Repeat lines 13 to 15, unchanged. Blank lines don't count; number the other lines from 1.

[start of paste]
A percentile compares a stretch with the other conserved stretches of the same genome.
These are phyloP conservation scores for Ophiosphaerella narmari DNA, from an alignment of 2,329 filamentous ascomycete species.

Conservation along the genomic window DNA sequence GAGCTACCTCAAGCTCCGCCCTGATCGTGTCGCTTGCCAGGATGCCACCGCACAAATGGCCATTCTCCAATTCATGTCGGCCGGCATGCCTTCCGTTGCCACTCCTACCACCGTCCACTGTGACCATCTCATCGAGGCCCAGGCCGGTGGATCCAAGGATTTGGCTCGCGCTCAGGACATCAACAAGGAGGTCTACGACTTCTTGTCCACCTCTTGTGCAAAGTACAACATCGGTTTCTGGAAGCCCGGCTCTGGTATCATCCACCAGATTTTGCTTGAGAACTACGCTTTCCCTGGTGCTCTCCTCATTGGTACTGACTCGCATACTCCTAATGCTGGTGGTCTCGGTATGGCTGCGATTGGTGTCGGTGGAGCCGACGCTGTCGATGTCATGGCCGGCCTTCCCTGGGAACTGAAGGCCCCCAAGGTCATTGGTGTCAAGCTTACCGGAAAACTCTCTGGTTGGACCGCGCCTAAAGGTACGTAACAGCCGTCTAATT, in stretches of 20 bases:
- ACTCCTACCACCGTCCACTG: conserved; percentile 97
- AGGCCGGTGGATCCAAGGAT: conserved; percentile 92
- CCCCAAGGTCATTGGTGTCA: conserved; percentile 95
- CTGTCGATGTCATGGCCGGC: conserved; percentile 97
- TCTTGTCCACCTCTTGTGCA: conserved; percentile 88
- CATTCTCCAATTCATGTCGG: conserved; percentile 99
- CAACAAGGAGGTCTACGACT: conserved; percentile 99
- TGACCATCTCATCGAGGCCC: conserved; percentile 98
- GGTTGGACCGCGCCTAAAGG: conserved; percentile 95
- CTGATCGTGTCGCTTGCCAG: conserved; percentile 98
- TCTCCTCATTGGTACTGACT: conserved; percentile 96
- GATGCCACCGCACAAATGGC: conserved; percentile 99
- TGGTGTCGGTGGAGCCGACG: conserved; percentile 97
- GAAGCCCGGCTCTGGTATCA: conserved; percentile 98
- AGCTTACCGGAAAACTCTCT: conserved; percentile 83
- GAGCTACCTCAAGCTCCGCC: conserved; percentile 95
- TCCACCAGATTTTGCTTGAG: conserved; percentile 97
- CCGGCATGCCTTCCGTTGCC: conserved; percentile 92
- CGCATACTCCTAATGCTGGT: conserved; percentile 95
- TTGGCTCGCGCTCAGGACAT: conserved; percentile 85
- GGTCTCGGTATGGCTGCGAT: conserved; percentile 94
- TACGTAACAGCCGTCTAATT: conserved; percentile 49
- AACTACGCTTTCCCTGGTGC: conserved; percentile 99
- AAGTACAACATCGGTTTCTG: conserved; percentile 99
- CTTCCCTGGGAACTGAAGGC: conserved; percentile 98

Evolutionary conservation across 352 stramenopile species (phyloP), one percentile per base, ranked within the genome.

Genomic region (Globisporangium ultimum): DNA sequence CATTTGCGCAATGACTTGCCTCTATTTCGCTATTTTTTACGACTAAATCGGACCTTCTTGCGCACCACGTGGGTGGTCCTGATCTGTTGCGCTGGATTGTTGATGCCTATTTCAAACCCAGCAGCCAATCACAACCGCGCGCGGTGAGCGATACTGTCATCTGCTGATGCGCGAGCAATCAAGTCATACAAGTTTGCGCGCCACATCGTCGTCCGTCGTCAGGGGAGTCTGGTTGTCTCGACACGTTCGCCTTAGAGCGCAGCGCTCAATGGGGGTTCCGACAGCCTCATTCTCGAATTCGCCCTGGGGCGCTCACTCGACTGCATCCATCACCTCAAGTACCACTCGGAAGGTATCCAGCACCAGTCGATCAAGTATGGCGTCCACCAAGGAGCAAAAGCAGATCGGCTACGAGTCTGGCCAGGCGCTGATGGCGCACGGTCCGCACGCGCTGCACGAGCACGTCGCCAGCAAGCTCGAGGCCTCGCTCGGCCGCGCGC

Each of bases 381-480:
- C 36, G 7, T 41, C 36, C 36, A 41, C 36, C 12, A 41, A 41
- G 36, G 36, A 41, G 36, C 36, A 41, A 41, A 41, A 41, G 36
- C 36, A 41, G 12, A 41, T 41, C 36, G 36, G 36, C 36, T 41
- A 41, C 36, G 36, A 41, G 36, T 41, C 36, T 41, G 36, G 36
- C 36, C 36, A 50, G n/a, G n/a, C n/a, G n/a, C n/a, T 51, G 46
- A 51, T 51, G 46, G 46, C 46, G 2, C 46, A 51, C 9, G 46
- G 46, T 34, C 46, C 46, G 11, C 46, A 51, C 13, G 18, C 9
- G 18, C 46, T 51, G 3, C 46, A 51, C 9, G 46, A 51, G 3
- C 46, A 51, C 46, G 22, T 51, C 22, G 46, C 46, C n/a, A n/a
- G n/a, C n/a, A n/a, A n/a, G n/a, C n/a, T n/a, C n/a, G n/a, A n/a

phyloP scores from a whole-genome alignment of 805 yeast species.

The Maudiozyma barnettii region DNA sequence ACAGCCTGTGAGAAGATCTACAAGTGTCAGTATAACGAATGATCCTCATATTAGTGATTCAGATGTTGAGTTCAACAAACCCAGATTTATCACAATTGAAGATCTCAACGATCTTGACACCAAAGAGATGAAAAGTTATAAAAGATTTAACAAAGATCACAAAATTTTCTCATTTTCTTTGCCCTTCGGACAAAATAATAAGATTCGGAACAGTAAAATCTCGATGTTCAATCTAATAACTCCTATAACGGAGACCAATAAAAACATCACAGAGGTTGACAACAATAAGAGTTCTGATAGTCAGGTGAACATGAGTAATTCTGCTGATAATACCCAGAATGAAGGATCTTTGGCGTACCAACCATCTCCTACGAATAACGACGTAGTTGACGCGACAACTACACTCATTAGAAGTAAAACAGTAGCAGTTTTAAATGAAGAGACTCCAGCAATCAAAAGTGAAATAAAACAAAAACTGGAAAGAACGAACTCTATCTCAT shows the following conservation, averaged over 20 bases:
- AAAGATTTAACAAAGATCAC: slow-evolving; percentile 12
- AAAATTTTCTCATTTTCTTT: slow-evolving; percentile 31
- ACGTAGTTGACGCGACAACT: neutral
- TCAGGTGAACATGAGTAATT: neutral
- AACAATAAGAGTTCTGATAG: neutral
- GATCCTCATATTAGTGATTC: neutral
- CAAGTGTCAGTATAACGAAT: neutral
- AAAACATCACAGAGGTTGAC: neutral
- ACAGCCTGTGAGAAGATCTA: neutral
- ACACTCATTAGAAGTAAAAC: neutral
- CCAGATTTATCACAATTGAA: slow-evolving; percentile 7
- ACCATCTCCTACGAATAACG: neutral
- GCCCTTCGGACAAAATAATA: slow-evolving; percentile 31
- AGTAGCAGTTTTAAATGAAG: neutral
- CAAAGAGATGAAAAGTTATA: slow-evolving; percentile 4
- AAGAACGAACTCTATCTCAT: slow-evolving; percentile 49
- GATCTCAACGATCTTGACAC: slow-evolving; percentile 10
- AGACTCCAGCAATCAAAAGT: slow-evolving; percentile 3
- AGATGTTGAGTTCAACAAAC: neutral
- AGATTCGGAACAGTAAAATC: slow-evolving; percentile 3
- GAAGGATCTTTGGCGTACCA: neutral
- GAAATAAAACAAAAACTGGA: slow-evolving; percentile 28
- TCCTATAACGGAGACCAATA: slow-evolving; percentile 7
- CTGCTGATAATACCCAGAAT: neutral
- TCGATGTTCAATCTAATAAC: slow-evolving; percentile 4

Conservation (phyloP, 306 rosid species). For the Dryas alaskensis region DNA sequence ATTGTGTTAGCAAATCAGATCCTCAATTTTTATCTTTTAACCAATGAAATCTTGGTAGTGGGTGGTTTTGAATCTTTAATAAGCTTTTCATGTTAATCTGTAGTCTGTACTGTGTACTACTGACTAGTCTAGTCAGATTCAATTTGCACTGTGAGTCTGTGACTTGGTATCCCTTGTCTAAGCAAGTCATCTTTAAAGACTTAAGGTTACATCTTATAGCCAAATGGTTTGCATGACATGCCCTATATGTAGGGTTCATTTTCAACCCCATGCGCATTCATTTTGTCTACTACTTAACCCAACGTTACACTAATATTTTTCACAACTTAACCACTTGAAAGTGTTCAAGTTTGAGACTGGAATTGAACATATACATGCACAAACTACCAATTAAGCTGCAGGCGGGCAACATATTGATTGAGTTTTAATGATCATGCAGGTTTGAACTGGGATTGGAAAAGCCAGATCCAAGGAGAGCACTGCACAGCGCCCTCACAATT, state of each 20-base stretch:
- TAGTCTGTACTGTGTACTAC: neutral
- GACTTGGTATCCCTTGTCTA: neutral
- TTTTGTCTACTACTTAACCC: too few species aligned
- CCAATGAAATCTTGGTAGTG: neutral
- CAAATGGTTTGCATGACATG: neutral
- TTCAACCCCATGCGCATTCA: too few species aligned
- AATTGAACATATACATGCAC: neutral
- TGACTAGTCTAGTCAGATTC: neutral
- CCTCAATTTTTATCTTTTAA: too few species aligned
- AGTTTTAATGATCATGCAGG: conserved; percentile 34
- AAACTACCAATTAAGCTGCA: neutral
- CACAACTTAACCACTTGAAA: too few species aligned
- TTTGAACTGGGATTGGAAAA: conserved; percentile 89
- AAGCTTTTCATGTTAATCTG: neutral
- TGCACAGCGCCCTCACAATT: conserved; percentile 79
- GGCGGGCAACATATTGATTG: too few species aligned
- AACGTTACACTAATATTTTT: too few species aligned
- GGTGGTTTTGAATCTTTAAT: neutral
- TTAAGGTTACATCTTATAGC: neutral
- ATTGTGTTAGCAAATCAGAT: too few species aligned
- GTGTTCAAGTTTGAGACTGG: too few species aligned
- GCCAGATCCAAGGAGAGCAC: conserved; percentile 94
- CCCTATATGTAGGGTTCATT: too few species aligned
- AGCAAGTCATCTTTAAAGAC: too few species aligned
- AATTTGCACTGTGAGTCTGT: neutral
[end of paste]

- CTGATCGTGTCGCTTGCCAG: conserved; percentile 98
- TCTCCTCATTGGTACTGACT: conserved; percentile 96
- GATGCCACCGCACAAATGGC: conserved; percentile 99